How long could you last on what you’ve got in your cupboard? I often joke with friends that I have enough food in my house to last several months. I would need to use it strategically, but I do have a bit put by. Not because I am prepared, but because I overbuy food. It turns out that may not be such a bad thing!
If you know the power is going to be out for a few days, make sure you use the food in the fridge first. Keep the freezer closed shut! The food in there will stay safely cold for a couple of days IF you don’t keep opening it.
Consider keeping a twenty-litre container of drinking water handy and refresh it regularly.
One of the things the “Being prepared for bushfires” pamphlet tells you to do is to fill the bath with water, this is not for you to get into BUT rather have a source of water ready to put out fires caused by ember attacks. For other sorts of disasters, it would also be useful to have a large, available source of water for drinking and hygiene. Consider filling up the bath in circumstances other than fires.
4. Have a prepacked emergency kit
An emergency kit contains things like a first aid kit, a flashlight, spare batteries, copies of important documents, extra clothes and a portable radio. This allows you to have everything in one place in case you need to evacuate or if you need to stay and shelter.
The contents will depend on the nature of the risk that you face. The NSW SES provides an example on their website, and there is a more exhaustive one on the Queensland Government’s site which includes a suggested food list.
5. Have a plan
It may never happen, and you may never need it, but have a plan. A “what-if” plan? Talk about it with your family and neighbours before disaster strikes. Write your plan down. Keep it in the emergency kit. Keep a copy on the side of the fridge.
If something bad does happen, you want to be able to act quickly and purposefully and not dither about what to pack or where to go. Make sure everyone knows where your plan is and what it says. Consider adding a visual/cartoon-like story if you have little kids. Teach your children how to ring 000.
The NSW Rural Fire Service has a 4 step planning tool on their website, which could be adapted for other kinds of disasters. The NSW SES also has a step by step online process for floods, storms and tsunami available (most relevant for NSW residents) which could be adapted for other areas. Once you complete the steps, you can print out your plan.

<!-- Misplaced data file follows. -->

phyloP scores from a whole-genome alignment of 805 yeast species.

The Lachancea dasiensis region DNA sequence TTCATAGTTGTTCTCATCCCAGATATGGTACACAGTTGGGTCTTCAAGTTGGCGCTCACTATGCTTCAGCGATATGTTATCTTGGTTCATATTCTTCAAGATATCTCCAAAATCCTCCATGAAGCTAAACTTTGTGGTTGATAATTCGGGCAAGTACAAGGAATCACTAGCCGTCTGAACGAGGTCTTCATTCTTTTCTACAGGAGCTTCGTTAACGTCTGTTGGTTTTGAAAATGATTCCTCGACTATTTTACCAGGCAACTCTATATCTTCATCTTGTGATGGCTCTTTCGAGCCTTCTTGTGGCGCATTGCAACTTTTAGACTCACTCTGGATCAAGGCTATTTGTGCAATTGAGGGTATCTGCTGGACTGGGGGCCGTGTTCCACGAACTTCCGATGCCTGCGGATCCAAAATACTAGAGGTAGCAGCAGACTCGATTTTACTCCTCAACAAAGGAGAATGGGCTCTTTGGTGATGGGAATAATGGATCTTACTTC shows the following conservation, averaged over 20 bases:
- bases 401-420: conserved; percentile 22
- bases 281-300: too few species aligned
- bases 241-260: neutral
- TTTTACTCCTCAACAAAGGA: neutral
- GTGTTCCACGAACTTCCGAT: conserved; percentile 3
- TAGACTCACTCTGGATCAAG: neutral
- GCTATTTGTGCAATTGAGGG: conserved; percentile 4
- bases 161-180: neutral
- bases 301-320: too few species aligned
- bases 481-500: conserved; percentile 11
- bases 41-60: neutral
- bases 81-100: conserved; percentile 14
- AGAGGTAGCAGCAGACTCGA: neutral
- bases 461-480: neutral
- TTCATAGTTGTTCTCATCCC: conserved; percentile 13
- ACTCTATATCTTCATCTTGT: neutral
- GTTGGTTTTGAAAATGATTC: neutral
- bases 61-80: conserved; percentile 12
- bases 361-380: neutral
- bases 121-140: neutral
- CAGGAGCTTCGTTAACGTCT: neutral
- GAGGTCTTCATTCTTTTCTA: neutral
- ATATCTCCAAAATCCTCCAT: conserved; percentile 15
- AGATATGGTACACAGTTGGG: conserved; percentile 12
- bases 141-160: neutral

“Prepper’s” online resources aplenty
While preparing this post, I went down a rabbit hole exploring websites of various “preppers”. Preppers are people who are preparing for the end of civilisation. Some are even going to the extent of burying food/supply caches in rural areas so they can “bug out” when the apocalypse is nigh. They call it the “SHTF” moment.
Survival Mastery suggests you be able to survive at least 72-hours holed up in your own home giving time for the initial panic to pass and the emergency services time to move in.
The ChilliPreppers is an Australian site that seems to be a moderate voice which provides links to a good collection of downloadable fact sheets on preparing for disasters from various government agencies. They are available free, and there is also a link to a download of what is labelled “Federal Government Disaster” manuals for $3.95.
My take-home message, as an Emergency Service volunteer, is to do more than think about a plan. Talk about what you would do in an emergency with your family and then put a plan in place.
You never know what may happen. Don’t let it cripple you with anxiety but believe me it’s too late when you can see embers on your lawn or when there is water lapping in under your door.